March 31, 2009
By Dave Hirschman
AOPA President Craig Fuller meets with Cirrus CEO Brent Wouters
Few industries have been harder hit by the current economic downturn than aircraft manufacturers—and Cirrus Aircraft has made drastic changes to adjust to the new economic realities.
In a wide-ranging interview with AOPA editorial staff, Cirrus CEO Brent Wouters said the company based in Duluth, Minn., has moved aggressively to slash costs. At the same time, its high-profile Vision single-engine jet program is moving forward—and the distinctive V-tail jets are likely to be priced well above the $1 million mark that Cirrus long hinted was its target.
“It’s not going to be a $1 million jet,” said Wouters, formerly chief financial officer at Cirrus. “We’re going to price it realistically, and we don’t know what the final number is going to be—but well-equipped it will be well above the $1 million mark." We’re taking a pragmatic approach to the program, and that means we’re going to set a realistic price.”
Cirrus has collected more than 400 deposits of $100,000 each on the Vision, which first flew in July 2008.
Wouters said the five-seat airplane is meeting or exceeding its design goals. He estimates 80 percent of the SF50’s certification and production costs are still ahead.
“The aerodynamics have proven out in flight tests,” he said. “It’s on track and certifiable. But we’ve got a long way to go.”
Wouters said Cirrus has slashed ongoing costs by $55 million annually and drastically reduced employees (640 today from a peak of 1,350) to match a precipitous drop in demand. Deliveries of piston SR20 and SR22 aircraft fell from 710 in 2007 to 550 last year, and the company expects to produce about 320 this year.
Wouters said the privately owned firm can be profitable at those production rates, and Cirrus can ramp up quickly if demand returns.
“If demand comes back, we’ll be able to accommodate,” he said. “And we’re starting to see some favorable activity on the demand side.”
January was an awful month in terms of sales, he said, but February and March have shown steady improvement with about 42 new aircraft sold in March.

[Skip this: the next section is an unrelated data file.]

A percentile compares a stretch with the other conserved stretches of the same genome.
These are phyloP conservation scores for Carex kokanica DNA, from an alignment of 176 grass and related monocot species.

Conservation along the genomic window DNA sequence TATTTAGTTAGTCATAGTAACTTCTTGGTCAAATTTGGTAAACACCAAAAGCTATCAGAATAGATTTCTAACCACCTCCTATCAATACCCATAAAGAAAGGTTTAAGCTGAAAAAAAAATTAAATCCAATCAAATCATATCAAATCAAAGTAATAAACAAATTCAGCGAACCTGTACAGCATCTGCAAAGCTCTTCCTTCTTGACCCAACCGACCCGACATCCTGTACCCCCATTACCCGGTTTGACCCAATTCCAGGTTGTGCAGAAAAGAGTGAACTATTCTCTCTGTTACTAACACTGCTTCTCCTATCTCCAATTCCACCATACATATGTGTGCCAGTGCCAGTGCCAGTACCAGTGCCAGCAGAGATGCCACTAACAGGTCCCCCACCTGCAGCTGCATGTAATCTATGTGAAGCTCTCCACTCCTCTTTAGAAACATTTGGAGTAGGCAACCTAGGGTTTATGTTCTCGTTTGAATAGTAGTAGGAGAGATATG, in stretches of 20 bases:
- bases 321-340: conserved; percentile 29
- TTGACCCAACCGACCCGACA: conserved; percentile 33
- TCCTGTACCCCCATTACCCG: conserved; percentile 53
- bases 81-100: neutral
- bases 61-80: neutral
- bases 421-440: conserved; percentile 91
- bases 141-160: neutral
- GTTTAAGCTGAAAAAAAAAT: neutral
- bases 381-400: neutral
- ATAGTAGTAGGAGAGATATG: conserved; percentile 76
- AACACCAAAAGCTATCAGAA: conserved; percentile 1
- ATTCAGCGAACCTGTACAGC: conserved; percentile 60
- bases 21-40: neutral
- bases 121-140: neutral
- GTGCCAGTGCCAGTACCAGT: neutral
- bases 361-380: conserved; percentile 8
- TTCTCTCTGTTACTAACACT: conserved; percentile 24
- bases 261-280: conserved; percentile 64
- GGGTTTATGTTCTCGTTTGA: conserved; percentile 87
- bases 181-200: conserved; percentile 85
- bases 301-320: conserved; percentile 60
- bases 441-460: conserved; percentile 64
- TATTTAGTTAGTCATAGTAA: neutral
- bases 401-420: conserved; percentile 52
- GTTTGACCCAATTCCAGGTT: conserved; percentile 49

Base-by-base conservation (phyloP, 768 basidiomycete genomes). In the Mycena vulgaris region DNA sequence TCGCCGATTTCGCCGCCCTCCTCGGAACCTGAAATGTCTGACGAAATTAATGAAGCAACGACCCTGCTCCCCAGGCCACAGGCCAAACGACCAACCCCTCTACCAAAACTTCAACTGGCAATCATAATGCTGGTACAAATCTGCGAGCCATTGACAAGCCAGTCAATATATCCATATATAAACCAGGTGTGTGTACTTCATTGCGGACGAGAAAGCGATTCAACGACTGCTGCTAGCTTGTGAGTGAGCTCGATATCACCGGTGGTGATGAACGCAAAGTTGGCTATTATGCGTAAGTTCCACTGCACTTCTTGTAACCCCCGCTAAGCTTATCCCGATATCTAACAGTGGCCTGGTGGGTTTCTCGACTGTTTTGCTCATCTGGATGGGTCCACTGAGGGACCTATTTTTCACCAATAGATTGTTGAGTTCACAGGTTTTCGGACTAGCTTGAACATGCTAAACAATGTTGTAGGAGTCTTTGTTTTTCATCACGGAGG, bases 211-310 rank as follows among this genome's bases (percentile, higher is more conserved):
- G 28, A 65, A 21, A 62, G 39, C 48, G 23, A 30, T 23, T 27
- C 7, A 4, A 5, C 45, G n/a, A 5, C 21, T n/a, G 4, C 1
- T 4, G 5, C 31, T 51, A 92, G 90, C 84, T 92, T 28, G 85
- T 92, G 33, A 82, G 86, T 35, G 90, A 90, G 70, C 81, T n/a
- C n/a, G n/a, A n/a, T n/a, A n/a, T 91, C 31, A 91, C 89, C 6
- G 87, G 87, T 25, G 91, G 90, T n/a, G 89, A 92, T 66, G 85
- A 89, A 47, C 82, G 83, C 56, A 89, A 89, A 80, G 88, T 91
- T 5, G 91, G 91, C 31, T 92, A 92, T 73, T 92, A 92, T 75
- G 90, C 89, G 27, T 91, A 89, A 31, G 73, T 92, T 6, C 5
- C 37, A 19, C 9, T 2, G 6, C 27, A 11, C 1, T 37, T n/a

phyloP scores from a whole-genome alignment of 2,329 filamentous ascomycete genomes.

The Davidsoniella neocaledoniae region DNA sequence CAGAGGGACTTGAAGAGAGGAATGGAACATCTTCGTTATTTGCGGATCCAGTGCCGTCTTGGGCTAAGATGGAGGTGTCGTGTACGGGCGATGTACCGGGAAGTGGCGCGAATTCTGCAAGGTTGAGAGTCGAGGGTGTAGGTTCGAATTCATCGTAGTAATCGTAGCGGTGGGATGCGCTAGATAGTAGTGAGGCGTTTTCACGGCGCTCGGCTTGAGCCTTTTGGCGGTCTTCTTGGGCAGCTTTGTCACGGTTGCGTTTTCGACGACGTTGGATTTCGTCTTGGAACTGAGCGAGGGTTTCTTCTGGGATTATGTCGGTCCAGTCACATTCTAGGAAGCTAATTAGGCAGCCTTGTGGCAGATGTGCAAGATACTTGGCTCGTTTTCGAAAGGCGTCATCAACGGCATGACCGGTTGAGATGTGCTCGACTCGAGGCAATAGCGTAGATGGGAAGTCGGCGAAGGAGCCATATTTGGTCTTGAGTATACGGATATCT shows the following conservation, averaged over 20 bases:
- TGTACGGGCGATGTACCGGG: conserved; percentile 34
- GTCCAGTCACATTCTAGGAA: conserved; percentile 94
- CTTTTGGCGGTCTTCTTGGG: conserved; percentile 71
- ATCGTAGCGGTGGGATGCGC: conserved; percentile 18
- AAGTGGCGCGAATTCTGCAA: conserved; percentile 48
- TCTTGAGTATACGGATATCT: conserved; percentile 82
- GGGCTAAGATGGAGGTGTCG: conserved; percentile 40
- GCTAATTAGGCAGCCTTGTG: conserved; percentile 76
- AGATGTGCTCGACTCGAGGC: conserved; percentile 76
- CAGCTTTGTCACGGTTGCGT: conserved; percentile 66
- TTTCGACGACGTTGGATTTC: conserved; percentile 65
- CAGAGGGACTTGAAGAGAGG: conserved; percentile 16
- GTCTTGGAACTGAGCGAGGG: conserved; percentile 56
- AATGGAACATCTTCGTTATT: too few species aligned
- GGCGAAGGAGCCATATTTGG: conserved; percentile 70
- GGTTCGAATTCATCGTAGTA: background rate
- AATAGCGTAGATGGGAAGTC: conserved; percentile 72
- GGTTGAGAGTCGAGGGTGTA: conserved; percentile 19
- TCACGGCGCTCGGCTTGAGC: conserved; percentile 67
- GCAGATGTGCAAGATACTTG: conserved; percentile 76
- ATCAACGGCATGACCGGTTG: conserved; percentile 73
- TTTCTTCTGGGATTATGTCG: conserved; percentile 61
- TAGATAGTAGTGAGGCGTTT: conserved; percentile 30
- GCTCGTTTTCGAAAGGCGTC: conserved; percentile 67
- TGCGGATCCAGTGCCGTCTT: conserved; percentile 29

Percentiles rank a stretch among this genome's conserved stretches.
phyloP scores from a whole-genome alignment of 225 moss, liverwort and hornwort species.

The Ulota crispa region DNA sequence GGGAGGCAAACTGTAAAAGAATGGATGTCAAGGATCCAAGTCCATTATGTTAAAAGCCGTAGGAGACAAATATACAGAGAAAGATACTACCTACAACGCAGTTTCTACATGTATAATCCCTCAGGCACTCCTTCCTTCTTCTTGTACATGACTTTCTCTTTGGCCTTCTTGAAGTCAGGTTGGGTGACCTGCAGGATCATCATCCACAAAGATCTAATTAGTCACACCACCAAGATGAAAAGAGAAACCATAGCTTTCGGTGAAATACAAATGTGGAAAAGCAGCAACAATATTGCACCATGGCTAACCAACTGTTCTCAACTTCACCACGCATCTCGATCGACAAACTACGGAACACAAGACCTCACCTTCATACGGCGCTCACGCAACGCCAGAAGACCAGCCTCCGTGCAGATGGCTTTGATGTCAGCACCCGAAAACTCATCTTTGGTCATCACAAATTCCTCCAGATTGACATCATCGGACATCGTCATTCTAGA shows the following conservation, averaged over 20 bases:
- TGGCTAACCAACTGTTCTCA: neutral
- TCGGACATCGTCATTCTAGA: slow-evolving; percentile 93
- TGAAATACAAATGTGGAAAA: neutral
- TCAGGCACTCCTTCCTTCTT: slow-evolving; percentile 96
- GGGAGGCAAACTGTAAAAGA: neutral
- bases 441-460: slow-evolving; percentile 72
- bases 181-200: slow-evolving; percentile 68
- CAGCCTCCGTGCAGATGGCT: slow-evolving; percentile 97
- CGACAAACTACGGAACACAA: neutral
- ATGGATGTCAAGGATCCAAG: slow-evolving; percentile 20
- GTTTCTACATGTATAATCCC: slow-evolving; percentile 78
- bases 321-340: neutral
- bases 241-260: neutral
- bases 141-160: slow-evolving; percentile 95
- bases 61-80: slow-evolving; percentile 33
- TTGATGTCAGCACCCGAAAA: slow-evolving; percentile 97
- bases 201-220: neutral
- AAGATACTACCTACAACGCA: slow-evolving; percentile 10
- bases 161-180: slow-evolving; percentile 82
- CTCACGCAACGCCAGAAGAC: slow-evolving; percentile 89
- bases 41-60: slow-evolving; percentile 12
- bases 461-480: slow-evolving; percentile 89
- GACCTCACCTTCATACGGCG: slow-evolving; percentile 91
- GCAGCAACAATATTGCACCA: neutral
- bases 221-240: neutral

“Minnesota is the place for us to be,” said CEO of Cirrus, Brent Wouters.
Company managers will “relentlessly focus on costs,” he said, raise additional revenue through ongoing maintenance and service contracts, and look overseas for new fleet sales.
Wouters said Cirrus is extremely pleased with the quality, productivity, and cost of having its headquarters and manufacturing center in Minnesota, and the company has no intention of moving production overseas.
“Minnesota is the place for us to be,” he said.
Wouters said Cirrus will slow the pace of design changes to its core SR20 and SR22 aircraft now that a version of its SR22 will have FAA approval for flight into known icing conditions.
“We’ve got a great airplane,” he said. “Let’s simplify, focus, and stop changing it. The problem with rapid updates is that you don’t earn a return on your investment.”
Some Cirrus owners have criticized the company for introducing new models so quickly that the new airplanes make the existing aircraft obsolete and drive down their value.
Wouters said he is determined to take a disciplined approach to running the company and putting it on sound footing for long-term growth and stability.
“We’re going to build a healthy, sustainable company,” he said, “and that’s going to be good for everyone.”
A small team of specialists at NASA’s Langley Research Center has taken to the skies in a Falcon jet hunting bugs.
It takes off and lands like a helicopter, cruises like an airplane, and autorotates like an autogyro.
In its quest to bring a roadable aircraft to production, Terrafugia turns to crowdsource funding website Wefunder.
AOPA thanks our members for their continued support in protecting the freedom to fly.